Arterial blood pressure monitoring in overweight critically ill patients: invasive or noninvasive?
Division of Pulmonary, Critical Care, and Sleep Medicine, Wayne State University School of Medicine, Detroit, Michigan, USA
Critical Care 2006, 10:R64 doi:10.1186/cc4896Published: 19 April 2006
Blood pressure measurements frequently guide management in critical care. Direct readings, commonly from a major artery, are considered to be the gold standard. Because arterial cannulation is associated with risks, alternative noninvasive blood pressure (NIBP) measurements are routinely used. However, the accuracy of NIBP determinations in overweight patients in the outpatient setting is variable, and little is known about critically ill patients. This prospective, observational study was performed to compare direct intra-arterial blood pressure (IABP) with NIBP measurements obtained using auscultatory and oscillometric methods in overweight patients admitted to our medical intensive care unit.
Adult critically ill patients with a body mass index (BMI) of 25 kg/m2 or greater and a functional arterial line (assessed using the rapid flush test) were enrolled in the study. IABP measurements were compared with those obtained noninvasively. A calibrated aneroid manometer (auscultatory technique) with arm cuffs compatible with arm sizes and a NIBP monitor (oscillometric technique) were used for NIBP measurements. Agreement between methods was assessed using Bland-Altman analysis.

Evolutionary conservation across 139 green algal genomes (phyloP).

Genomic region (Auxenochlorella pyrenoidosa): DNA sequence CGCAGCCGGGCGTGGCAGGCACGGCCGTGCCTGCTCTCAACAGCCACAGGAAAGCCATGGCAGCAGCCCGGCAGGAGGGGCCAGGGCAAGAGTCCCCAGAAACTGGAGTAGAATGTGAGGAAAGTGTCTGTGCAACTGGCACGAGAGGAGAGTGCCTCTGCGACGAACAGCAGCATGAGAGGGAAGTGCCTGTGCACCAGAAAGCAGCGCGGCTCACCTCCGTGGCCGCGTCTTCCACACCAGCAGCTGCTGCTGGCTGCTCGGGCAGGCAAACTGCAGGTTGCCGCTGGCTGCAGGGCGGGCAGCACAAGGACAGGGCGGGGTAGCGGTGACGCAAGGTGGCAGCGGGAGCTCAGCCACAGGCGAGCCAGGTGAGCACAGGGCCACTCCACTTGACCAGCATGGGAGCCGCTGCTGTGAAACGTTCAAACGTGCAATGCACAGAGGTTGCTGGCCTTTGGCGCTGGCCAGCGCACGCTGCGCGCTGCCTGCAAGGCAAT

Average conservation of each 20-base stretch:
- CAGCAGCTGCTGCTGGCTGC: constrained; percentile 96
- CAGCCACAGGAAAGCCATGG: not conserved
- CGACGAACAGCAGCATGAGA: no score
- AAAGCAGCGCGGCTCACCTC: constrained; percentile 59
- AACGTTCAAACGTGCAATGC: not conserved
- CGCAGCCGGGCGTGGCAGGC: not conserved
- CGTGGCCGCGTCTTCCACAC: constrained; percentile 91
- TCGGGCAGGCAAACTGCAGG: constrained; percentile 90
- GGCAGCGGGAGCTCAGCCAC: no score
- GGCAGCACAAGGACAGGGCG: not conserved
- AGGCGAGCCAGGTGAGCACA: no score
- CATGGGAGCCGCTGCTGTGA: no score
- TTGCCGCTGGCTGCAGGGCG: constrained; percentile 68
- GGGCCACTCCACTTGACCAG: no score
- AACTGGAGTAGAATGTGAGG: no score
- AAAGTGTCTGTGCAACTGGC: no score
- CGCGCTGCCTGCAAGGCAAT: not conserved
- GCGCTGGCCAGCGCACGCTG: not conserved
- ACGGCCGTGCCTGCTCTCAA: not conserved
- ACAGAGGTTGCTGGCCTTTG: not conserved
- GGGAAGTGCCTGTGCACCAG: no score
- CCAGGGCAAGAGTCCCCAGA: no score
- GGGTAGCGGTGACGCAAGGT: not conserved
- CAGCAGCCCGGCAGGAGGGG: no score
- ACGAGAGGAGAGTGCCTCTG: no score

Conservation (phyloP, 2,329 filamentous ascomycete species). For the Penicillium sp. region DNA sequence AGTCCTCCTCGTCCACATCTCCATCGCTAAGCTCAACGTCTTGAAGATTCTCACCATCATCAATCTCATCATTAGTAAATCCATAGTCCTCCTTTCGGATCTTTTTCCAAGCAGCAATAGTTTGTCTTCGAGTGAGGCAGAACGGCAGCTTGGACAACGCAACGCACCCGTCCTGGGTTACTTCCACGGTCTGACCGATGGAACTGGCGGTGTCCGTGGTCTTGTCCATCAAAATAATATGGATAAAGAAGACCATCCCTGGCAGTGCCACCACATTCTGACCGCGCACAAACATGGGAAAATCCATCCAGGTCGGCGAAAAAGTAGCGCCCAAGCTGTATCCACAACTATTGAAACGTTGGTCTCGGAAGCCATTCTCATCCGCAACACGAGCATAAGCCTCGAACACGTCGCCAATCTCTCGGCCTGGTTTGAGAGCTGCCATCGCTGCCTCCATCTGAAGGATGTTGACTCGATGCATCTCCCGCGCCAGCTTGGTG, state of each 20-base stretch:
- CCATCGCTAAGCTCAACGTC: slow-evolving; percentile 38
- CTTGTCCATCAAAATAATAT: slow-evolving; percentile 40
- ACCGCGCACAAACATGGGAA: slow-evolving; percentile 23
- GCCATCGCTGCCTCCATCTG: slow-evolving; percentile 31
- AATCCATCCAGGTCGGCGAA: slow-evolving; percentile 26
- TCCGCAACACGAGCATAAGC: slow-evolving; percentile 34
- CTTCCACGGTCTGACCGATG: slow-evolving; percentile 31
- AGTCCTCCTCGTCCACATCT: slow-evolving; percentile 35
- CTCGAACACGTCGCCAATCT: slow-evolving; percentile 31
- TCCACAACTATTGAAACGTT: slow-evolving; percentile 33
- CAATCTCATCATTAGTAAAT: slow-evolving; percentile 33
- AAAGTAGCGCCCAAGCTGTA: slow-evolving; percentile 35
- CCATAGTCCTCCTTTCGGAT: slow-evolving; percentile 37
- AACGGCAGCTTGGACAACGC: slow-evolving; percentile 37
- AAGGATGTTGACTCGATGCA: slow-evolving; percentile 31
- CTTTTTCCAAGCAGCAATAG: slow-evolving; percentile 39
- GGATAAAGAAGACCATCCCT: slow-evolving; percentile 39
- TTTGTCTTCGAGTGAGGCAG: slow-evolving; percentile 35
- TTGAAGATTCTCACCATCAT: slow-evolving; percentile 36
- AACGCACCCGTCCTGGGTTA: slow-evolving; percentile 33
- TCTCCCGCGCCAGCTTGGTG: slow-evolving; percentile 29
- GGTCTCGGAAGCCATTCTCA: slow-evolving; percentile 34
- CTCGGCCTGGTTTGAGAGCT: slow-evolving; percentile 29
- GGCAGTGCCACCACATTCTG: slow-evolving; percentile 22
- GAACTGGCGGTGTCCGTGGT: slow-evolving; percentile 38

Fifty-four patients (23 males) with a mean (± standard error) age of 57 ± 3 years were studied. The mean BMI was 34.0 ± 1.4 kg/m2. Mean arm circumference was 32 ± 0.6 cm. IABP readings were obtained from the radial artery in all patients. Only eight patients were receiving vasoactive medications. Mean overall biases for the auscultatory and oscillometric techniques were 4.1 ± 1.9 and -8.0 ± 1.7 mmHg, respectively (P < 0.0001), with wide limits of agreement. The overestimation of blood pressure using the auscultatory technique was more important in patients with a BMI of 30 kg/m2 or greater. In hypertensive patients both NIBP methods underestimated blood pressure as determined using direct IABP measurement.
Oscillometric blood pressure measurements underestimated IABP readings regardless of patient BMI. Auscultatory measurements were also inaccurate, tending to underestimate systolic blood pressure and overestimate mean arterial and diastolic blood pressure. NIBP can be inaccurate among overweight critically ill patients and lead to erroneous interpretations of blood pressure.